Day 5 & 6
(July 29 & 30,
Day 5 (Sunday)
S. San Francisco
Part of the reason we stop in SF (aside from the Cartoon Art Museum) is to
worship at St. Gregory's of Nyssa. Someone (well, Elizabeth, to be precise) told
us that they had services that were somewhat different than your typical
Whoo boy, it sure is different! It's a combination of Touchy-Feely and High
Church (meaning, we all hug each other while trying not to sneeze from the thick
clouds of incense).
We dance into the church at the beginning, and after communion we all dance
around the altar; not the foxtrot or the waltz, though, just Sufi dancing, which
is kind of like line dancing only circular.
Robert likes that after the service, instead of stale donuts and bad coffee,
they serve good coffee and a lovely selection of Ghiradelli chocolates. Laura
likes the music and the dancing.
After all that excitement, it suddenly occurs to us that we are (technically
speaking) on vacation. So we decide to vacate for the rest of the day. Naps,
comic books, and Clint Eastwood movies on the hotel teevee.
Day 6 (Monday)
8:47 am (1,162 miles)
S. San Francisco
Once again, we saddle up Astro and after opening a few windows to dilute the Bay
Rum smell, we hit the road in search of the World's Largest Can of Fruit
9:27 am (1,178 miles)
We're driving down El Camino Real, which Laura says used to be the main drag for
missionary monks back in the 1600s. Since then it's kind of gone downhill, as
now it is a candidate for the World's Largest Strip Mall. Just one McDonald's
and Blockbuster and Office Depot after another. We pass through a dozen towns,
but the only way we can tell is by looking at the map ("Oh, that's the
Mountain View McDonald's!").
There is also a severe shortage of espresso stands (you'd think it'd be easy to
find a drive-through espresso stand in California, which has drive-through
pretty much everything else). Finally we stop at a place called the "Happy
Donut." Unfortunately, because Robert hasn't had an espresso yet, he
doesn't notice until after he orders that the espresso comes from a (shudder)
machine. On the way out, he suggests the place should be called "Unhappy
World's Largest Can of Fruit Cocktail
10:24 am (1,195 miles)
Our research shows that the World's Largest Can of Fruit Cocktail is in
Sunnyvale somewhere, but (surprisingly enough), its exact location isn't
obvious. We stop at the library and ask at the Information Desk. The guy seems
surprised that we would be interested in "that thing over there," but
he gives us directions.
The World's Largest Can of Fruit Cocktail lives a quiet life as a water tower in
a high-tech office park. Many years ago, Libby (the people who made a lot of
money putting fruit cocktails in cans), built it to provide water to the cannery
that used to be there.
It's not at all "touristy." There's a simple plaque and a guy sitting
on a bench reading through some electronics specifications. We gaze in wonder,
shoot a few pictures, and take off.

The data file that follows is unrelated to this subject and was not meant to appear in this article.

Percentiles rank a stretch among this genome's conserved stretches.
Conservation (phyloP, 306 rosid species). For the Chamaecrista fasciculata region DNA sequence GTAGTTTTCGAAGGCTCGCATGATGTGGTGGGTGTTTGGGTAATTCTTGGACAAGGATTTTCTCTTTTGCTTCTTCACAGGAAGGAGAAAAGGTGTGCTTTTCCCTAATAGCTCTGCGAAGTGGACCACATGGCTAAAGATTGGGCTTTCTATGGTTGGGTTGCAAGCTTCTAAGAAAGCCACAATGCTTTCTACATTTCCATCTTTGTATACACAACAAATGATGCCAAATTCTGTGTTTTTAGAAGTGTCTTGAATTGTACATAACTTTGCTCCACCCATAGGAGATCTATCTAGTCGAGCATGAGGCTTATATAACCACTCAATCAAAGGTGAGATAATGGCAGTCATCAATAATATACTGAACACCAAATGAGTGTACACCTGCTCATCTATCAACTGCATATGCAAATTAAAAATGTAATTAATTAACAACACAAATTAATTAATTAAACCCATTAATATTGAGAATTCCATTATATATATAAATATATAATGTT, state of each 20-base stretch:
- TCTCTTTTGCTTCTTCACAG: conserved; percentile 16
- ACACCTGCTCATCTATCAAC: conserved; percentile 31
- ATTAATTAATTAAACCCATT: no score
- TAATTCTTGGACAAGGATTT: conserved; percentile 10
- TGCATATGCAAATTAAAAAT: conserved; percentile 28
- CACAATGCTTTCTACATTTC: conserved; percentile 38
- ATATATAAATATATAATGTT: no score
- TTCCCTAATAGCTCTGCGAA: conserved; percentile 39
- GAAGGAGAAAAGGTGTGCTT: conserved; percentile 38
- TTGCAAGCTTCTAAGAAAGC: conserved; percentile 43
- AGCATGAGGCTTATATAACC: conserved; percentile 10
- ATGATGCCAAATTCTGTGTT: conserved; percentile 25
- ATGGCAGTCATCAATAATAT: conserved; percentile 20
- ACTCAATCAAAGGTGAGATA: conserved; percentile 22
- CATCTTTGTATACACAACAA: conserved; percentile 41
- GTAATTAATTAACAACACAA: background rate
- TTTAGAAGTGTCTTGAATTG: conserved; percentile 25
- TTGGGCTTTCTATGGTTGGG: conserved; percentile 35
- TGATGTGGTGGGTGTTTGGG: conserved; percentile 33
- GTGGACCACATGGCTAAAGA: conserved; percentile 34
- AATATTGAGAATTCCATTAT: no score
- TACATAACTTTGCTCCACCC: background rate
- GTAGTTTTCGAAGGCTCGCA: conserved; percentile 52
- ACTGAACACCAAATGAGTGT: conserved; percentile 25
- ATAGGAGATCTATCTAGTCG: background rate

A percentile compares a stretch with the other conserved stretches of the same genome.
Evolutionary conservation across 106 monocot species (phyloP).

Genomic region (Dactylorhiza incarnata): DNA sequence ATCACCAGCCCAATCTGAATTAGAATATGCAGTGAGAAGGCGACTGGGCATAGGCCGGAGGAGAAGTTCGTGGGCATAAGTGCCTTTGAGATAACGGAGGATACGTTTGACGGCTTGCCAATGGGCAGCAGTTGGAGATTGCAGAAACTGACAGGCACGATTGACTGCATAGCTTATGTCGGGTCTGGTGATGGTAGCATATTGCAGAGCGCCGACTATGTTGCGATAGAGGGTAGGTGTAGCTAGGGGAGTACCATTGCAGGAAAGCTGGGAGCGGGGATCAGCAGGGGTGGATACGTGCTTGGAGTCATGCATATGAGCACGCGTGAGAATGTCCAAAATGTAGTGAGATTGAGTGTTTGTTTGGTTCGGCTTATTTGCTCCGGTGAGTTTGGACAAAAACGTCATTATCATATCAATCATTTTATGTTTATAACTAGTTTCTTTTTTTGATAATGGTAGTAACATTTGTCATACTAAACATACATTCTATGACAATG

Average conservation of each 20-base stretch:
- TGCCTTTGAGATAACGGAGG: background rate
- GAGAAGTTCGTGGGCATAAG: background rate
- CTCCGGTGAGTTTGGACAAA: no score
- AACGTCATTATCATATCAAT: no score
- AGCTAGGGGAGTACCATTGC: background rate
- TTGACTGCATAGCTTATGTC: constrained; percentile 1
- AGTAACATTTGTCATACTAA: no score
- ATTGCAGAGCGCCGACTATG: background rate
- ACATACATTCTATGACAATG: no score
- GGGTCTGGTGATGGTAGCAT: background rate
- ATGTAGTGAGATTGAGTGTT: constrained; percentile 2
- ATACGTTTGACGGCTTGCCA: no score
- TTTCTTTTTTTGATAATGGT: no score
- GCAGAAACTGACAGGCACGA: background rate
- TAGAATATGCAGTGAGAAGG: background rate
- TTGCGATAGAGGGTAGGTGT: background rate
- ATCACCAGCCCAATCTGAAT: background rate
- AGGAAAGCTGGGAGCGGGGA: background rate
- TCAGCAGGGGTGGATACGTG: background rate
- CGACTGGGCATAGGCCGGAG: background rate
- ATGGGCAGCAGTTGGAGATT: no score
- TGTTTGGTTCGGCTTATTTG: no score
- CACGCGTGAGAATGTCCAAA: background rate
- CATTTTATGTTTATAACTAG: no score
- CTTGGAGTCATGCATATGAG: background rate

World's Largest Artichoke
11:37 am (1,260 miles)
Our goal this time is the World's Largest Artichoke (and no, we don't make ANY
of this stuff up). We're a little concerned that if a 30-foot can of fruit
cocktail was difficult to find, it might prove challenging to find a 15-foot
When we get off Hwy 1 in Castroville, however, we look to the right and see the
"Giant Artichoke Restaurant." Our finely honed research instincts tell
us that this might be a clue.
Sure enough, right next to the Giant Artichoke Restaurant is...a Giant
Artichoke! This baby is green and a good 15 feet tall and a pretty fair replica
of an artichoke (unlike, say, that sleazeball "spitting
clam" in Long Beach, WA, which Robert is still steamed (haha) about).
There's also a fresh fruit & vegetable stand, so Laura loads up a case of
artichoke hearts to send to a needy friend in Florida (or in case we meet any
artichokes in need of a transplant).
1:08 pm (1,315 miles)
We stop for lunch along Big Sur at a pull-out overlooking some spectacular
scenery--which is another way of saying "narrow, twisting roads that are
either going steeply up or steeply down."
Down below (WAY down below) we see some seals sunning themselves on the rocks,
but they ignore our entreaties to do tricks.
World's Largest Clam
4:34 pm (1,424 miles)
Pismo Beach, CA
Once again, we're unsure about how to locate the World's Largest Clam, so we
head for the Chamber of Commerce. As we pull into a parking spot in front of the
Chamber, we see--The World's Largest Clam! (Our ability to find things seems to
be inversely proportional to their size.)
It is a good eight feet across and has two American flags painted on it. (Robert
starts singing "He's an American Clam" to the tune of "She's an
American Girl" until Laura points out that it's a long walk home.)
This clam is made of concrete, and if it weren't for the flags, actually looks
like a clam (unlike certain cheesy wooden
clams we won't mention).
5:06 pm (1,444 miles)
Santa Maria, CA
We realize that if we don't stop and do laundry tonight, we'll be driving around
S. California naked. Although this probably wouldn't attract any attention, we
don't want to stick to the seats (which also smell like Bay Rum).
We find a laundromat, where a large sign warns us that we shouldn't wash any
clothes that have crude oil on them. We carefully inspect our clothes to make
sure they are crude-oil-free, get a mess o' quarters from the change machine,
wash our duds, and give thanks that we have a washer & dryer at home.